Dale was escorted to the visitor room, and the steel door clanged behind him. In a few moments a guard led Shriver in through an opposite door, which clicked shut as the guard withdrew so lawyer and prisoner could confer in private.
The case before them was daunting.
When questioned after his arrest by Thomas Barlow, an FBI agent in the Washington Field Office, Shriver recounted in detail his dealings with the Chinese.
Barlow’s questioning of Shriver was the break in the case. Espionage is a very difficult crime to prove, unless a suspect confesses or the FBI is able to catch someone in the act of passing secrets. The FBI declined to make Barlow available for an interview or to discuss the Shriver case. Similarly, Shriver didn’t respond to requests for comment.
Initially, Shriver was indicted for lying to the CIA when he denied his contacts with Chinese intelligence and for concealing from the CIA his trip to China in September 2007. But those charges, known by prosecutors as a “thousand-and-one case” for the relevant section of the US Code (Title 18, Section 1001), were a holding action by Campbell as he went through the bureaucratic process of declassifying documents that might be introduced at a trial.
Later, Shriver was charged under the espionage laws for conspiring to obtain documents relating to the national defense that “the defendant would have reason to believe could be used to the injury of the United States and to the advantage of a foreign nation” and to transmit the documents and information to unauthorized persons—that is, the MSS officers.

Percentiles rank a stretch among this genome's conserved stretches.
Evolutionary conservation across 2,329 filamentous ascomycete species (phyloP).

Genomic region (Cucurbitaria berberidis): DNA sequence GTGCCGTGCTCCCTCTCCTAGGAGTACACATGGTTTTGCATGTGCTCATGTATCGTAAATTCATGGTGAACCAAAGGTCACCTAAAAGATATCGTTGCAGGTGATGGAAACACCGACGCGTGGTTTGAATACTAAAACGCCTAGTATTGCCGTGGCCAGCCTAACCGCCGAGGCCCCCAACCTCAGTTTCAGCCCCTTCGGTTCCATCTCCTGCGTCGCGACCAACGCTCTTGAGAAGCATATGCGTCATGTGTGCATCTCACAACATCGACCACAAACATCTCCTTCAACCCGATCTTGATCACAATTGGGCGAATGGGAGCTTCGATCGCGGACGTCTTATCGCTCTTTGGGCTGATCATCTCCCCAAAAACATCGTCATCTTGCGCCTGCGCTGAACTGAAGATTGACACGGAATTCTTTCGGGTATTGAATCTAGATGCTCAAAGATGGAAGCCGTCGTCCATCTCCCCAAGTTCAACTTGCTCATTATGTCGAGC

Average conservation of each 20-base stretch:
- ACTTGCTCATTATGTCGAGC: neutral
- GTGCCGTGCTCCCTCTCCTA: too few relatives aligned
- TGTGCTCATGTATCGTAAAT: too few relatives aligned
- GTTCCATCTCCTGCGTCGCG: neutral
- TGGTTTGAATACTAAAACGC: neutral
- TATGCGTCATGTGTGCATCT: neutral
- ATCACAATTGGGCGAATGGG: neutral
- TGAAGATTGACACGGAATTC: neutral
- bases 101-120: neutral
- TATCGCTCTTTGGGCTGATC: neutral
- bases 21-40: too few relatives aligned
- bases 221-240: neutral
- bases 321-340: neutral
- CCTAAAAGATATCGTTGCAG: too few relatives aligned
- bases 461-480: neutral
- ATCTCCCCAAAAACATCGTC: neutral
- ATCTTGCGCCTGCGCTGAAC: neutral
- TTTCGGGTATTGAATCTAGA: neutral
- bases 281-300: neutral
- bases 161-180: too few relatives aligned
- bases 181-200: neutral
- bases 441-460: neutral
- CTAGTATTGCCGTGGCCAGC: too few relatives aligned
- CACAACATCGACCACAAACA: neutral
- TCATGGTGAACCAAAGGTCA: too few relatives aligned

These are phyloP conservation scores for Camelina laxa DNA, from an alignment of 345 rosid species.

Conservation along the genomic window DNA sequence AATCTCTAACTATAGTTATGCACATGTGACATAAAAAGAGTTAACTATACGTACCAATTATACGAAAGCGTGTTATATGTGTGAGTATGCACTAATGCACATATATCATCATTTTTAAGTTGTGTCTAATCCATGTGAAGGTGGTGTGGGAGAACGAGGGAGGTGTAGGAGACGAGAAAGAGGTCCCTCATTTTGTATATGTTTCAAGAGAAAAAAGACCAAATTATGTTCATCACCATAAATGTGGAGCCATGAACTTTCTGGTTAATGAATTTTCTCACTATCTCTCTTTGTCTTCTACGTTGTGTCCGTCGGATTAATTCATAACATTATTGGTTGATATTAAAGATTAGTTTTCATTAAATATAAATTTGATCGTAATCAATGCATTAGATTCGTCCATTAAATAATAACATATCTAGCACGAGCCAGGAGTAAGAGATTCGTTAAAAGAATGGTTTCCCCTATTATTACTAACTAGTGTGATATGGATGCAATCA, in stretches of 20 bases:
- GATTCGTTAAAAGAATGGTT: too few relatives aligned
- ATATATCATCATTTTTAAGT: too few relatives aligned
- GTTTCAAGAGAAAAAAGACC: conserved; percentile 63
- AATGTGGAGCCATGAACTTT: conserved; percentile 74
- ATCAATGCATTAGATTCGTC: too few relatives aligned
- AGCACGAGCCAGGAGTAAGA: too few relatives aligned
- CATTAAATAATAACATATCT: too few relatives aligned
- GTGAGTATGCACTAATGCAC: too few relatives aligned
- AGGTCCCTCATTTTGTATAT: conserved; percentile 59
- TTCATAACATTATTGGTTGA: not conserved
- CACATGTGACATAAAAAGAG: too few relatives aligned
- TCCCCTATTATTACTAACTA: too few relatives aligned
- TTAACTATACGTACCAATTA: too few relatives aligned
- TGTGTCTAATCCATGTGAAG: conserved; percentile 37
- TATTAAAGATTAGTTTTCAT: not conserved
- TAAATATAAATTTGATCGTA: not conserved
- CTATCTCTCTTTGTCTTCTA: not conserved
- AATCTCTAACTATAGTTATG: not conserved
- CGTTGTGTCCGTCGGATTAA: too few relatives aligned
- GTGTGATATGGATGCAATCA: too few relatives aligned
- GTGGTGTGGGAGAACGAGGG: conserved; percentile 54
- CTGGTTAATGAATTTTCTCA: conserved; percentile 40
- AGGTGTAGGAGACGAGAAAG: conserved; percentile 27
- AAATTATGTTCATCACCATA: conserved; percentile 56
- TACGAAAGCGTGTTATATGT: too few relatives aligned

The US always prefers to avoid trials in spy cases to prevent the exposure of classified intelligence, including what it calls intelligence “sources and methods.” Shriver had been indicted under Section 793 of the espionage laws, which called for a maximum prison sentence of ten years. But the prosecutor made it clear that if a plea deal couldn’t be reached, he would try to charge Shriver under the more draconian provision of the espionage laws, Section 794, which could conceivably have meant life imprisonment.
In October 2010, Shriver pleaded guilty to conspiring to pass defense secrets to China’s intelligence service.
Why do people spy? And what could possibly motivate an all-American boy from Virginia to conspire to spy for China?
On the broader question, there is a variety of reasons people betray their country. During the Cold War—but seldom today—ideology was often a reason. Frequently, spies, especially those who defected from the Soviet Union, acted out of a desire for revenge on bureaucrats who they felt had failed to recognize their talents. Spies with personal vulnerabilities may be susceptible to recruitment by an intelligence service or may volunteer their services. That was true of Aldrich Ames and Edward Lee Howard, CIA officers with severe drinking problems who approached the Russians and spied for them.
But Glenn Shriver had no such personal liabilities. He had no history of youthful misdeeds, no criminal record. His only previous brush with the law was a speeding ticket he received in the spring of 2006.